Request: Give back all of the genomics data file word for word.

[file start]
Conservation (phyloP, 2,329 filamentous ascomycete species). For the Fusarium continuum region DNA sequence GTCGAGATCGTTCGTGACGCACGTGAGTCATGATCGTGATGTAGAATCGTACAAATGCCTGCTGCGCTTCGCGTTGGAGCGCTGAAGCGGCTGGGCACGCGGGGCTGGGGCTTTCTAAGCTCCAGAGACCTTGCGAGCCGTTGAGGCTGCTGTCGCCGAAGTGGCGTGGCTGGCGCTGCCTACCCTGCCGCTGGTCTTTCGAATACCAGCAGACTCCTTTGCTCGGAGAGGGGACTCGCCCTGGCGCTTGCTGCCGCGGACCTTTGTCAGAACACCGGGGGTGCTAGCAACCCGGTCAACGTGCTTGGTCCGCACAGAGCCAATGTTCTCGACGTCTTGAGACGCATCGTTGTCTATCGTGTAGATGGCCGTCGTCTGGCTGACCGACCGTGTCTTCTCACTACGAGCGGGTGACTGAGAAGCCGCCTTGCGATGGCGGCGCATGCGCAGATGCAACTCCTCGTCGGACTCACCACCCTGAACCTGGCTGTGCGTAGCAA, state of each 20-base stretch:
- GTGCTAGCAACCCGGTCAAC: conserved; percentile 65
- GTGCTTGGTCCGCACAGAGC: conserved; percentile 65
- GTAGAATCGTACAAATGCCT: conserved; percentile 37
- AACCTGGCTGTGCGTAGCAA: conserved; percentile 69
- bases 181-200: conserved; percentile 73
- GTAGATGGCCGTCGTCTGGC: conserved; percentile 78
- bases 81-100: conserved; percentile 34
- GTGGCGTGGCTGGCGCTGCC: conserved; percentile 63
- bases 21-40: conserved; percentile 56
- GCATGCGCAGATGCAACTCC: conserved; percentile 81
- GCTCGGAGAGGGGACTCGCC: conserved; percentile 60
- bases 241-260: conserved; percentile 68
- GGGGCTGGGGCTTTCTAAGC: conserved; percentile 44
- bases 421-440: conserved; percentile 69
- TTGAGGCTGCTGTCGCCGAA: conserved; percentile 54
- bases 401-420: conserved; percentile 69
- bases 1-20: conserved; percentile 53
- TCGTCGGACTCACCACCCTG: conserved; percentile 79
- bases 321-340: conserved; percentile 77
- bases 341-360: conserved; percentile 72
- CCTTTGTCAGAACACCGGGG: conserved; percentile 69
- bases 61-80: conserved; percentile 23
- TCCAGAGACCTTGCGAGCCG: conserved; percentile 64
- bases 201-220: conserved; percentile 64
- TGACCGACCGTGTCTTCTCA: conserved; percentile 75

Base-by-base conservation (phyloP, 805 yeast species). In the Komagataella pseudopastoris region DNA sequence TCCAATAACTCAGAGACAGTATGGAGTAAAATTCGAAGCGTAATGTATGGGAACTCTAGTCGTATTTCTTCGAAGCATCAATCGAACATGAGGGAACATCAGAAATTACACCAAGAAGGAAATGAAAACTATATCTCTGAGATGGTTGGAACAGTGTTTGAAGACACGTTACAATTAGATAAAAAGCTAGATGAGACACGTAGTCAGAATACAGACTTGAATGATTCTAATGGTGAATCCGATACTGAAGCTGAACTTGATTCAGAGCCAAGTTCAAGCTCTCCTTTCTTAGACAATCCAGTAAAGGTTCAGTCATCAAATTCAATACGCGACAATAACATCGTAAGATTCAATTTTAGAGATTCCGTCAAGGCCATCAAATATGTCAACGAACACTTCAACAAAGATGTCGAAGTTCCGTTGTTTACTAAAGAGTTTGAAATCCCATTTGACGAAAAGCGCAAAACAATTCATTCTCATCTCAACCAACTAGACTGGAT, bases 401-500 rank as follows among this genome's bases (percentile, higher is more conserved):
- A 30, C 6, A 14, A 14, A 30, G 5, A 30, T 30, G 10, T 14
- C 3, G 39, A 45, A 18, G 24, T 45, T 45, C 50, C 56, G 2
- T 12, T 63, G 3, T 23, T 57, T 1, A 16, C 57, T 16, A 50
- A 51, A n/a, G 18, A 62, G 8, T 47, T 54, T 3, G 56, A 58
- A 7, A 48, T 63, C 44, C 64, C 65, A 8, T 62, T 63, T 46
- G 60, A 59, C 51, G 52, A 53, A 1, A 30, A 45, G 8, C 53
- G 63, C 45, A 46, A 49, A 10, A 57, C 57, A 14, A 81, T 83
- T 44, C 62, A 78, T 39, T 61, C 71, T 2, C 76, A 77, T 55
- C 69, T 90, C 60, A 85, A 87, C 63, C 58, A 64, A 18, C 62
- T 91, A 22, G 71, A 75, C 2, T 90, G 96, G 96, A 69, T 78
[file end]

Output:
Conservation (phyloP, 2,329 filamentous ascomycete species). For the Fusarium continuum region DNA sequence GTCGAGATCGTTCGTGACGCACGTGAGTCATGATCGTGATGTAGAATCGTACAAATGCCTGCTGCGCTTCGCGTTGGAGCGCTGAAGCGGCTGGGCACGCGGGGCTGGGGCTTTCTAAGCTCCAGAGACCTTGCGAGCCGTTGAGGCTGCTGTCGCCGAAGTGGCGTGGCTGGCGCTGCCTACCCTGCCGCTGGTCTTTCGAATACCAGCAGACTCCTTTGCTCGGAGAGGGGACTCGCCCTGGCGCTTGCTGCCGCGGACCTTTGTCAGAACACCGGGGGTGCTAGCAACCCGGTCAACGTGCTTGGTCCGCACAGAGCCAATGTTCTCGACGTCTTGAGACGCATCGTTGTCTATCGTGTAGATGGCCGTCGTCTGGCTGACCGACCGTGTCTTCTCACTACGAGCGGGTGACTGAGAAGCCGCCTTGCGATGGCGGCGCATGCGCAGATGCAACTCCTCGTCGGACTCACCACCCTGAACCTGGCTGTGCGTAGCAA, state of each 20-base stretch:
- GTGCTAGCAACCCGGTCAAC: conserved; percentile 65
- GTGCTTGGTCCGCACAGAGC: conserved; percentile 65
- GTAGAATCGTACAAATGCCT: conserved; percentile 37
- AACCTGGCTGTGCGTAGCAA: conserved; percentile 69
- bases 181-200: conserved; percentile 73
- GTAGATGGCCGTCGTCTGGC: conserved; percentile 78
- bases 81-100: conserved; percentile 34
- GTGGCGTGGCTGGCGCTGCC: conserved; percentile 63
- bases 21-40: conserved; percentile 56
- GCATGCGCAGATGCAACTCC: conserved; percentile 81
- GCTCGGAGAGGGGACTCGCC: conserved; percentile 60
- bases 241-260: conserved; percentile 68
- GGGGCTGGGGCTTTCTAAGC: conserved; percentile 44
- bases 421-440: conserved; percentile 69
- TTGAGGCTGCTGTCGCCGAA: conserved; percentile 54
- bases 401-420: conserved; percentile 69
- bases 1-20: conserved; percentile 53
- TCGTCGGACTCACCACCCTG: conserved; percentile 79
- bases 321-340: conserved; percentile 77
- bases 341-360: conserved; percentile 72
- CCTTTGTCAGAACACCGGGG: conserved; percentile 69
- bases 61-80: conserved; percentile 23
- TCCAGAGACCTTGCGAGCCG: conserved; percentile 64
- bases 201-220: conserved; percentile 64
- TGACCGACCGTGTCTTCTCA: conserved; percentile 75

Base-by-base conservation (phyloP, 805 yeast species). In the Komagataella pseudopastoris region DNA sequence TCCAATAACTCAGAGACAGTATGGAGTAAAATTCGAAGCGTAATGTATGGGAACTCTAGTCGTATTTCTTCGAAGCATCAATCGAACATGAGGGAACATCAGAAATTACACCAAGAAGGAAATGAAAACTATATCTCTGAGATGGTTGGAACAGTGTTTGAAGACACGTTACAATTAGATAAAAAGCTAGATGAGACACGTAGTCAGAATACAGACTTGAATGATTCTAATGGTGAATCCGATACTGAAGCTGAACTTGATTCAGAGCCAAGTTCAAGCTCTCCTTTCTTAGACAATCCAGTAAAGGTTCAGTCATCAAATTCAATACGCGACAATAACATCGTAAGATTCAATTTTAGAGATTCCGTCAAGGCCATCAAATATGTCAACGAACACTTCAACAAAGATGTCGAAGTTCCGTTGTTTACTAAAGAGTTTGAAATCCCATTTGACGAAAAGCGCAAAACAATTCATTCTCATCTCAACCAACTAGACTGGAT, bases 401-500 rank as follows among this genome's bases (percentile, higher is more conserved):
- A 30, C 6, A 14, A 14, A 30, G 5, A 30, T 30, G 10, T 14
- C 3, G 39, A 45, A 18, G 24, T 45, T 45, C 50, C 56, G 2
- T 12, T 63, G 3, T 23, T 57, T 1, A 16, C 57, T 16, A 50
- A 51, A n/a, G 18, A 62, G 8, T 47, T 54, T 3, G 56, A 58
- A 7, A 48, T 63, C 44, C 64, C 65, A 8, T 62, T 63, T 46
- G 60, A 59, C 51, G 52, A 53, A 1, A 30, A 45, G 8, C 53
- G 63, C 45, A 46, A 49, A 10, A 57, C 57, A 14, A 81, T 83
- T 44, C 62, A 78, T 39, T 61, C 71, T 2, C 76, A 77, T 55
- C 69, T 90, C 60, A 85, A 87, C 63, C 58, A 64, A 18, C 62
- T 91, A 22, G 71, A 75, C 2, T 90, G 96, G 96, A 69, T 78